Imagine a Church where there are no penalties for being gay and in a same-sex relationship. Where no one views me with a jaundiced eye, no one treats me differently, where, if I want my relationship to be blessed by the Church or sealed in the temple, all I have to do is present myself and my husband just as anyone else would present themselves. Imagine such a Church.
Then the onus of figuring out the ethical, spiritual, and personal dimensions of choosing a same-sex relationship versus an opposite-sex relationship would be totally on me.
Would that make such a choice easier or harder? I don’t know. But would it instead allow me to focus on the qualities of each type of relationship choice, the inherent limitations and opportunities presented by one type of a relationship versus another, rather than social pressures? Yes.
The Meaning of Sexual Orientation
Josh describes his choice as a choice to select “intimacy” over “visual attraction, lust, and passion.” He even claims that he has a happier marriage as a result of this more intimate connection than many of his (straight) friends! The problem is that Josh’s understanding of sexual orientation doesn’t seem to match what many people’s understanding of it is. To quote Nick Literski’s comment at my Wheat & Tares article:
As you mature, however, you realize that relationships and sexuality are about more than sex. Homosexuality isn’t just about who you’re sexually attracted to; it’s about who you’re emotionally and romantically attracted to. It’s about the kind of genuine intimacy that nearly every person wants to experience in their primary relationship. For a gay man, that kind of relationship is ultimately going to be found with another gay man, not with a woman. As one matures, the need for that intimate relationship becomes more important than the sex—and the fact that it’s missing is much more painful than just missing out on the sex you want. If Joshua Weed genuinely thinks homosexuality is just about “passion” and “visual attraction,” then I’d suggest that tells us about where he is in his own sexual/emotional maturity. It’s certainly not a prescription for the masses—even though the opponents of marriage equality will certainly treat it as such.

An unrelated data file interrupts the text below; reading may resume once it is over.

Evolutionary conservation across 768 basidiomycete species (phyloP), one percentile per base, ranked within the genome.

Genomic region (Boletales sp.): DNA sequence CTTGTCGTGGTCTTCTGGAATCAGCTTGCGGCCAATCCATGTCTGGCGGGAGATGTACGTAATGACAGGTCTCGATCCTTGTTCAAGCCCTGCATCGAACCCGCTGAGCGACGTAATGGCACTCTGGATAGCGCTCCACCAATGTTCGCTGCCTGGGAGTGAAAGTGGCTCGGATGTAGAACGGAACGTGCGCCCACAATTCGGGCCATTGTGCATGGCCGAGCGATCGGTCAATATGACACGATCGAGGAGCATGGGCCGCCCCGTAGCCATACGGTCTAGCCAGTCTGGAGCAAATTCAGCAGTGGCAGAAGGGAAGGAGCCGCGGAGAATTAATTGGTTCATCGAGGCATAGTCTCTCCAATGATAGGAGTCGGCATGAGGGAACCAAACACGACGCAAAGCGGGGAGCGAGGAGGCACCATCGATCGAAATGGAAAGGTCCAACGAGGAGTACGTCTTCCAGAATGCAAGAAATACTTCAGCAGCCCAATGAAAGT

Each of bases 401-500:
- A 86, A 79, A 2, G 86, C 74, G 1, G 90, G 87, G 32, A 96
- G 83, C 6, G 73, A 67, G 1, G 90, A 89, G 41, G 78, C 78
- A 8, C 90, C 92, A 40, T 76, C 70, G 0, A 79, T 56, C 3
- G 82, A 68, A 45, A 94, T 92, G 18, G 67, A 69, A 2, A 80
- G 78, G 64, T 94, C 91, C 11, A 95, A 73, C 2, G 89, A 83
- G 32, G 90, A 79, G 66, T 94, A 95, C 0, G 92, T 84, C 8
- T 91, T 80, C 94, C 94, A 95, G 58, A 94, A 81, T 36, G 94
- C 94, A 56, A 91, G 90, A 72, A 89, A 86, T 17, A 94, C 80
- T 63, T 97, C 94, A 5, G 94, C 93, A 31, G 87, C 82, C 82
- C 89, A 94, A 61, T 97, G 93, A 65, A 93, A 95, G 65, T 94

The reduction of sexual orientation to sex is convenient for Josh’s narrative, but it doesn’t ring true.
And for that matter, that’s what plays into two of the most common reactions to Josh’s story. After reading his post, two reactions I saw so often were: “Josh must be bi” and “Josh’s marriage will never work out.” The former response took him at his word that he has a sexually fulfilled relationship with his wife, but if that’s the case, then that suggests he is in part “emotionally and romantically attracted to” women, thus moving him in the bisexual category.
The latter response, however, takes him at his word that he insists he is gay, not bi. If this is true, people point out, then Josh’s relationship is inevitably going to produce the sort of sentiments that Ashley writes about.
The Elephant in the Room: Conflicts of Interest in Therapy
The biggest concern I had with Josh’s post, however, was the fact that he serves as a marriage and family therapist…now, this, on its own isn’t really problematic. But as a person who assists gay and lesbian individuals and who counsels them, the question would be: what advice does he offer them?
Already, it’s pretty clear that no matter what caveats he has on his blog entry, there will be those who will take his words and say, “If this gay man can do it, then anyone can!” Notwithstanding that 1) it’s not guaranteed that he can do it (Josh and Lolly aren’t out of the park, so to speak), and 2) even if they can do it, it’s not certain if Josh has a similar definition of “gay” as the rest of us do.
What’s interesting is doing some digging around about Josh’s therapy practice. On his professional website, among his specialties, he mentions:
Unwanted same-sex attraction
So, what is he telling those who struggle with “unwanted same-sex attraction”? Is his goal to get them comfortable with their sexuality…and with their potential to love and engage in relationships with members of the same sex?
Just for fun, I googled “LifeSTAR ex-gay.”
First result. It got worse.